/clinical/,/clinical/cckm-tools/,/clinical/cckm-tools/content/,/clinical/cckm-tools/content/cpg/,/clinical/cckm-tools/content/cpg/laboratory/,

/clinical/cckm-tools/content/cpg/laboratory/name-97554-en.cckm

20170120

page

100

UWHC,UWMF,

Tools,

Clinical Hub,UW Health Clinical Tool Search,UW Health Clinical Tool Search,Clinical Practice Guidelines,Laboratory

Use of Procalcitonin Monitoring Related to the Diagnosis and Treatment of Respiratory Tract Infections and Emerging Sepsis - Adult - Inpatient

Use of Procalcitonin Monitoring Related to the Diagnosis and Treatment of Respiratory Tract Infections and Emerging Sepsis - Adult - Inpatient - Clinical Hub, UW Health Clinical Tool Search, UW Health Clinical Tool Search, Clinical Practice Guidelines, Laboratory


Procalcitonin Monitoring Related to the Diagnosis and
Treatment of Respiratory Tract Infections and Emerging
Sepsis – Adult – Inpatient Clinical Practice Guideline
Note: Active Table of Contents – Click to follow link
EXECUTIVE SUMMARY .................................................................................................................................... 2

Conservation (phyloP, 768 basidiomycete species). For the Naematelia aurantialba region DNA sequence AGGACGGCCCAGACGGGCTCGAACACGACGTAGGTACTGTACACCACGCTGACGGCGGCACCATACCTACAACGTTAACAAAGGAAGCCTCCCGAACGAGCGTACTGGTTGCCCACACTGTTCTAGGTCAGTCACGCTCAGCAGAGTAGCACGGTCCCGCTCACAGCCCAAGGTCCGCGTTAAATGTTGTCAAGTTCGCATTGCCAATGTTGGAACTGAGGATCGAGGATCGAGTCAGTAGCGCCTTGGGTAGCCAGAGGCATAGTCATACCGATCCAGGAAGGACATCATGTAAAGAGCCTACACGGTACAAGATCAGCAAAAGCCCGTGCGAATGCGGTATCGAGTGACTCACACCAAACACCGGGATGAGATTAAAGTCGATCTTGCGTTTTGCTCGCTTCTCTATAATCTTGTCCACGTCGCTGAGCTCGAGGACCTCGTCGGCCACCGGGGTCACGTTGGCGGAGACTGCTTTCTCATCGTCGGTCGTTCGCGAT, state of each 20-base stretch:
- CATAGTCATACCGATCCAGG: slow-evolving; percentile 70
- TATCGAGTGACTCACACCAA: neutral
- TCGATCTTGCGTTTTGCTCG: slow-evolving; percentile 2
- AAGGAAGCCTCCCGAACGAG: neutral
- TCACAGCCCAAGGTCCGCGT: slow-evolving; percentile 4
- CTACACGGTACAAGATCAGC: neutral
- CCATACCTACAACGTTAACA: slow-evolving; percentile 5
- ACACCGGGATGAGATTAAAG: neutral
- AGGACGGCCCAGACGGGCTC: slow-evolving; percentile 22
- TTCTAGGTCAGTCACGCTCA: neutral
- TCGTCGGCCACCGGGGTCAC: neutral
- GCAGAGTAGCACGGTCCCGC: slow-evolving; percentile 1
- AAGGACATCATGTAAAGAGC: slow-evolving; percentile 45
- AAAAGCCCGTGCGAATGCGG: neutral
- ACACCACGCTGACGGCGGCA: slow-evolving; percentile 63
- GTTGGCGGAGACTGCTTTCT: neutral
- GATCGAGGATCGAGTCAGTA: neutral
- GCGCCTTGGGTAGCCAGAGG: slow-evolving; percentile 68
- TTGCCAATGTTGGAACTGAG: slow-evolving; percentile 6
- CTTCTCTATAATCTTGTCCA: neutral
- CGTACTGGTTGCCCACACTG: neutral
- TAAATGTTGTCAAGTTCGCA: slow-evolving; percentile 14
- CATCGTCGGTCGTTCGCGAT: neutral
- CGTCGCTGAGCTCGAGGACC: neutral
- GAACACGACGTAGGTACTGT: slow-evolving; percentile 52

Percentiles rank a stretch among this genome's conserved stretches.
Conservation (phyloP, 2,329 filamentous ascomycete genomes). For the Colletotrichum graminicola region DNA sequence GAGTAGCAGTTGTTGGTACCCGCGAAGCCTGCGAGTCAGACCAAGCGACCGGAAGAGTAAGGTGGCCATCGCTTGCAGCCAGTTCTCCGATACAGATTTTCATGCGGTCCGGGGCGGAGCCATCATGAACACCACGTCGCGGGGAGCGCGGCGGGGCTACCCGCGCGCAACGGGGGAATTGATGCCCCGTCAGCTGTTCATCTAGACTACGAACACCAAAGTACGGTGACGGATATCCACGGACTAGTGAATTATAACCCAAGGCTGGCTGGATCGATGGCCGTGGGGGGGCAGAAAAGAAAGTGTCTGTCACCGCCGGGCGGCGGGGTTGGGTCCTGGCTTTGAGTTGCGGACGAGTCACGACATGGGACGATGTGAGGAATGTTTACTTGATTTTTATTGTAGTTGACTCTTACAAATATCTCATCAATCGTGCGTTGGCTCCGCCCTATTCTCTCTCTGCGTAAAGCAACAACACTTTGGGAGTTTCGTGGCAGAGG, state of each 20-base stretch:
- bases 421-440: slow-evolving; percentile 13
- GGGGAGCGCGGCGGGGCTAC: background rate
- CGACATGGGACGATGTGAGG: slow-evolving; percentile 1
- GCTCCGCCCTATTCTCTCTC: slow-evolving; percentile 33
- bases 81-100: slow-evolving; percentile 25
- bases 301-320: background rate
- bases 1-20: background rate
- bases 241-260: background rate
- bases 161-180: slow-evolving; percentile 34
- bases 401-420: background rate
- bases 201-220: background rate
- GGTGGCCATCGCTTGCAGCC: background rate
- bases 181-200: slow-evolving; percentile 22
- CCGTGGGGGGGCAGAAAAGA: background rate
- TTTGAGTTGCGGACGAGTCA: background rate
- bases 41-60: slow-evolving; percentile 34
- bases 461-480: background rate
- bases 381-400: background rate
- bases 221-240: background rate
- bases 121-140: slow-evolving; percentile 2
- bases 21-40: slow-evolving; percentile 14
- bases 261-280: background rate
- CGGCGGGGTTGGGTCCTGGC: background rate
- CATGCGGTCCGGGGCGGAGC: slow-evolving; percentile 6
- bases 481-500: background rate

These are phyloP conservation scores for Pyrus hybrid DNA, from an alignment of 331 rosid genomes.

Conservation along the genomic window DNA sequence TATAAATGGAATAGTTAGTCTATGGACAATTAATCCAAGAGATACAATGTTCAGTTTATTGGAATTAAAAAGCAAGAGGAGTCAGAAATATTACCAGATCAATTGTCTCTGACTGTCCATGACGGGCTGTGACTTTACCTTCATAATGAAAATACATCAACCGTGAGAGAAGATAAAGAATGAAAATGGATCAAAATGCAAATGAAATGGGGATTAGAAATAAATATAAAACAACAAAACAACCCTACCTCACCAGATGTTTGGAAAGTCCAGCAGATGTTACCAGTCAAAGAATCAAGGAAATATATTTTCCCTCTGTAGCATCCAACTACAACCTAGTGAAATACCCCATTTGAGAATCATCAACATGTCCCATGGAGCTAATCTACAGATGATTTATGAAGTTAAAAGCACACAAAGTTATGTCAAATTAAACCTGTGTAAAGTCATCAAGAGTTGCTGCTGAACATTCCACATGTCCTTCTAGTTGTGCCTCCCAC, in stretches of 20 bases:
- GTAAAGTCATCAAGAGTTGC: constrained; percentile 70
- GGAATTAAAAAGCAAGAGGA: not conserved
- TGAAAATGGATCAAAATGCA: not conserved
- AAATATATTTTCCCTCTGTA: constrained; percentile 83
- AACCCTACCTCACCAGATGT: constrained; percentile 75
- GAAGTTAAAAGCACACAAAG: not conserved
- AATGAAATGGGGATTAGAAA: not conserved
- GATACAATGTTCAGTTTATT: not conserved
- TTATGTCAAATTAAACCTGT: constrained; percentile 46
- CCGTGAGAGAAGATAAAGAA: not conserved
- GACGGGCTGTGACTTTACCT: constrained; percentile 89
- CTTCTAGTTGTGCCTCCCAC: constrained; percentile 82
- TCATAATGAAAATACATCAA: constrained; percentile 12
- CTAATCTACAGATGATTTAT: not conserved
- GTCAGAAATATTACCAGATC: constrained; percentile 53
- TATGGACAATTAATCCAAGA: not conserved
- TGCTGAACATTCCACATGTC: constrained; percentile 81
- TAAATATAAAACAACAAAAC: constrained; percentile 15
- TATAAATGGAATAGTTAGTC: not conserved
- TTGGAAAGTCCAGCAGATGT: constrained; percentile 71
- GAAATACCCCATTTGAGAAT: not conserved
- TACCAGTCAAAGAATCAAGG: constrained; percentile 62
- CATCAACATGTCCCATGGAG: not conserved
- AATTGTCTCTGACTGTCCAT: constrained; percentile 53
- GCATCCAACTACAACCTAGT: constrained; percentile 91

SCOPE ................................................................................................................................................................. 2
METHODOLOGY ................................................................................................................................................ 3
DEFINITIONS ...................................................................................................................................................... 8
INTRODUCTION ................................................................................................................................................. 8
RECOMMENDATIONS ....................................................................................................................................... 8
UW HEALTH IMPLEMENTATION .................................................................................................................. 13
APPENDIX A. EVIDENCE GRADING SCHEME .......................................................................................... 14
REFERENCES .................................................................................................................................................. 15
Contact for Content:
Lucas Schulz, PharmD, BCPS AQ-ID
Phone Number: 608-890-8617
Email Address: lschulz2@uwhealth.org
Contact for Changes:
Name: Name: Philip Trapskin, PharmD, BCPS
Phone Number: 608-263-1328
Email Address: ptrapskin@uwhealth.org
Guideline Authors:
Jason Bergsbaken, PharmD; Lucas Schulz, PharmD, BCPS AQ-ID
Coordinating Team Members:
Joshua Vanderloo, PharmD, BCPS, Drug Policy Program
Review Individuals/Bodies:
Derrick Chen, MD – Laboratory
Barry Fox, MD – Infectious Disease
Brian Sharp, MD, Jeff Pothof, MD – Emergency Department
Rob Hoffman, MD – Hospitalist
Jeffrey Wells, MD – TLC
Committee Approvals/Dates: